MKACyber’s process for curating security content is one of the primary features of our W@tchTower platform and managed service. So what exactly do we mean when we say “content curation”—let alone “content”?
We define “content” as the defensive data that our security operations specialists create to arm a customer’s network against attacks. This can include indicators, SIEM correlations searches, intrusion detection system signatures, indicators of compromise (IoCs), configuration monitors, file hashes for antivirus, firewall rules, and really anything else you might input into a security tool.
In general, content curation starts with the intelligent derivation of content from relevant threat intel—paid and unpaid—and from the information we glean from sensors, IT assets, and other data sources on our customer’s networks. These data sources can include intrusion detection and prevention systems, Web and email proxies, email security gateways, and SIEMs to name a small handful.
Of course, an organization could simply pay for all of the threat intelligence feeds in the world and ingest as much actionable threat data as is possible. However, doing so wears on your human, technical, and financial resources. As such, we carefully analyze threat intelligence and networked data sources in order to curate content in such a way that our customers’ security tooling is only ingesting defensive data that is relevant to their threat model and so their analysts are only focusing on the threat that actually matter. In addition to aligning this content with an organization’s threat model and tooling, we also tag all the content by use-case and continually monitor it to make sure that it’s returning value to our analysts.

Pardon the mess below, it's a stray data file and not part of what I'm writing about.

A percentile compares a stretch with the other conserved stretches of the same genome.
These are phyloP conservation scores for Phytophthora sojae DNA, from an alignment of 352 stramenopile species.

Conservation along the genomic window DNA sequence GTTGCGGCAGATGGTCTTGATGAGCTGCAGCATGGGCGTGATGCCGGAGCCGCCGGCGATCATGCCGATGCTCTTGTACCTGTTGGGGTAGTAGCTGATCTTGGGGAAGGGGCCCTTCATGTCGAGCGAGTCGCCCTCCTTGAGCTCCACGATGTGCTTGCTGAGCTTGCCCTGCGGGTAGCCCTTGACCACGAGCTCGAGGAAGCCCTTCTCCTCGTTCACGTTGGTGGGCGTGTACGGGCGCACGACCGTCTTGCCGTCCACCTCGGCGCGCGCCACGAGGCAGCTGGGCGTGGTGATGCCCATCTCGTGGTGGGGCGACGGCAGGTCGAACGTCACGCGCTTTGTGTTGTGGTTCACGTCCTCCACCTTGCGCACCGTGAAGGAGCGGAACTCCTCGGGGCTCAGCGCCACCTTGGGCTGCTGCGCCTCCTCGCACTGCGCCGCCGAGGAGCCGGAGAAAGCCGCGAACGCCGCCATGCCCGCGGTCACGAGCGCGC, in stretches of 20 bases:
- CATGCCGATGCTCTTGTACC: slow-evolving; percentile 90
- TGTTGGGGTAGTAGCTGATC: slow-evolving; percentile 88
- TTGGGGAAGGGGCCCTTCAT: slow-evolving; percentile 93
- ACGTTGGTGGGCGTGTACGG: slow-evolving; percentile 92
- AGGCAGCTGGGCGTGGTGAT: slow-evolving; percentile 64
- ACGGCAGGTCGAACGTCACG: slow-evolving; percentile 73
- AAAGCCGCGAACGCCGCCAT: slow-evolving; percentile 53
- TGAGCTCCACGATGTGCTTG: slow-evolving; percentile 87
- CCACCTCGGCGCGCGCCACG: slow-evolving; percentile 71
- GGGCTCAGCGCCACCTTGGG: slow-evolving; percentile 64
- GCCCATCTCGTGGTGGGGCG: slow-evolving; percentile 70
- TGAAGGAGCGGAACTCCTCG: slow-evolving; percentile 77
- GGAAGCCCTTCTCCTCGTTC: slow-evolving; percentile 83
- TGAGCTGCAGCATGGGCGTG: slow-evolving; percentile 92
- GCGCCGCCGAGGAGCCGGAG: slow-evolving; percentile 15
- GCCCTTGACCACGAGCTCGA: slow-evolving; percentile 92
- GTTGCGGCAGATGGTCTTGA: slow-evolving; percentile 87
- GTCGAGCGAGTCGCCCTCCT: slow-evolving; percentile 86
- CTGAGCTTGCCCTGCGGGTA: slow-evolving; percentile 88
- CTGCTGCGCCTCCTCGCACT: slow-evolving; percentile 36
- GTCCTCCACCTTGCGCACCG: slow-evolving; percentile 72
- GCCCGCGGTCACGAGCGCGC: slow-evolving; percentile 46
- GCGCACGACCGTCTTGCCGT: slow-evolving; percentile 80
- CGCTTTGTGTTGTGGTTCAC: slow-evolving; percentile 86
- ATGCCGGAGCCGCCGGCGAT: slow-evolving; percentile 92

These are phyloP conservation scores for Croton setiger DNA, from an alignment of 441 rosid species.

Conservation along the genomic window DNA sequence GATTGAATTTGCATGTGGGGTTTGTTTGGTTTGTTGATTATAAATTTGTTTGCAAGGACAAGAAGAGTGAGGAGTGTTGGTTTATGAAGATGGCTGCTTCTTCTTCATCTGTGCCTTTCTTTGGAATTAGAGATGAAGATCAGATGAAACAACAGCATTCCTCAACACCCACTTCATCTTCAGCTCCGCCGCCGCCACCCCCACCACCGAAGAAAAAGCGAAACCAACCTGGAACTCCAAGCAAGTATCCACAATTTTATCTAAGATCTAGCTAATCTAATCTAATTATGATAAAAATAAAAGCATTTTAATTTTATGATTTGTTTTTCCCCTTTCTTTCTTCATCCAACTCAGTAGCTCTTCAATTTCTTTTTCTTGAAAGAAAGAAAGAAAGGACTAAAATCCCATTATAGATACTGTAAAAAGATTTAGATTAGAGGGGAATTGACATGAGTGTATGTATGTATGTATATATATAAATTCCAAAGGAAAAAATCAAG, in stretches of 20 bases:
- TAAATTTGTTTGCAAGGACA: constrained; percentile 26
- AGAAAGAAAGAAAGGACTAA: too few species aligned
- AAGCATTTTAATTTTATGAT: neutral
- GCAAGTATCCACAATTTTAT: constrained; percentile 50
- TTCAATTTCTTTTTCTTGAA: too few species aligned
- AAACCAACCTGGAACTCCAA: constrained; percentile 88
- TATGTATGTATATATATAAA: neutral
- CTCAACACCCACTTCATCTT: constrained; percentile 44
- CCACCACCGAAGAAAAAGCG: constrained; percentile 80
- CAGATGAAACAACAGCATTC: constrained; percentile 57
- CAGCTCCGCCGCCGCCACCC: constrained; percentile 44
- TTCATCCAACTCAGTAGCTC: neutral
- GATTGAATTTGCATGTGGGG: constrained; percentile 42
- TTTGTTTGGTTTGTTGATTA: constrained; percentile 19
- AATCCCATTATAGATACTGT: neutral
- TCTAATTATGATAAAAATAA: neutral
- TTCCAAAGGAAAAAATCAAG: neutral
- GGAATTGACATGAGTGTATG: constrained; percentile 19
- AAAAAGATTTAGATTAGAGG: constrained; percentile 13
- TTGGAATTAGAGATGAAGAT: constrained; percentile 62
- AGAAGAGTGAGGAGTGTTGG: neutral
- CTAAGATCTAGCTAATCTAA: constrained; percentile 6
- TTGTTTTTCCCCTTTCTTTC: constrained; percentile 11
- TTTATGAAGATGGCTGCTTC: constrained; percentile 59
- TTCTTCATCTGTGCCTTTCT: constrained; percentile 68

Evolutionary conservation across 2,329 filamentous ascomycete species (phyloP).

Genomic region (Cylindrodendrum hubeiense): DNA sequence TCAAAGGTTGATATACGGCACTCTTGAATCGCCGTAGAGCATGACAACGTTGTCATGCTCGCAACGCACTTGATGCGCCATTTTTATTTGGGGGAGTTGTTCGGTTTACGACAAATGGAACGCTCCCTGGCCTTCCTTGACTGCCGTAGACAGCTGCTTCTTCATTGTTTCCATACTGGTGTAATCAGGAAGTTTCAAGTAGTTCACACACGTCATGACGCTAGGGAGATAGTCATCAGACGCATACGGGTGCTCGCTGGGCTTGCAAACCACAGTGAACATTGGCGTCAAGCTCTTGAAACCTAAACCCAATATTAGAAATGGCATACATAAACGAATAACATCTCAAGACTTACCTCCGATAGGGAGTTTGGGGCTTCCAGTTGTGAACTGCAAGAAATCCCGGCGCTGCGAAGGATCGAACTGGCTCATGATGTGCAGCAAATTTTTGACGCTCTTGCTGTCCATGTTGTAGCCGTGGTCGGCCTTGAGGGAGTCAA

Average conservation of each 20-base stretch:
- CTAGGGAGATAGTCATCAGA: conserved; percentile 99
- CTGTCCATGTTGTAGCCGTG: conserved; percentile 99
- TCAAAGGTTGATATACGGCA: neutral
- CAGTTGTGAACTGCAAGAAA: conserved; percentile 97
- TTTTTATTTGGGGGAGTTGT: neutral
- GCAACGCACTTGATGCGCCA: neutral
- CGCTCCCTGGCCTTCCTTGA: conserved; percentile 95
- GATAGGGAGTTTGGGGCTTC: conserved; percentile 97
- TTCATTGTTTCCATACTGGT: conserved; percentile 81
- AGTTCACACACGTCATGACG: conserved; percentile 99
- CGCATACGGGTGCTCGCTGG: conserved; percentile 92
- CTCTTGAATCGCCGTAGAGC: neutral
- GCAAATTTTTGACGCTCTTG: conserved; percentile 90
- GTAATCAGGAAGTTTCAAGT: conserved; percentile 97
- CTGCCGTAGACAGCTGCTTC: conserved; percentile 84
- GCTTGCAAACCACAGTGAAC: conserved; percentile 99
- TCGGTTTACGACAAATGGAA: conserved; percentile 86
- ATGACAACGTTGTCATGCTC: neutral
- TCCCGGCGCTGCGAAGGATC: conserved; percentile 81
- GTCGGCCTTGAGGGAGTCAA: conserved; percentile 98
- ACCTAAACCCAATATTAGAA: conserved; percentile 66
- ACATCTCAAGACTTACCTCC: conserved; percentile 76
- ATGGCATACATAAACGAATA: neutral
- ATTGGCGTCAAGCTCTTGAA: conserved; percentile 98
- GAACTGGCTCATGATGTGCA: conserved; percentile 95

Another key part of content curation relates to vulnerability management and system hygiene improvement. As we’re mining, curating, and creating content, we are also discerning the vulnerabilities that the intel relates to and, in turn, understanding how the network is affected by those vulnerabilities. In this way, content curation enables a holistic and proactive defense.
As our CTO Justin Monti wrote in a recent piece for SCMagazine, “Instead of reading every report in your threat feed and interpreting all intel as a threat to your business, it’s best to develop an organized process for curating the data— selecting sources, reviewing intel, and tagging, organizing, deploying, and monitoring the efficacy of data—so that it aligns with your organizations visibility and helps guide your (security operations center) SOC analysts.”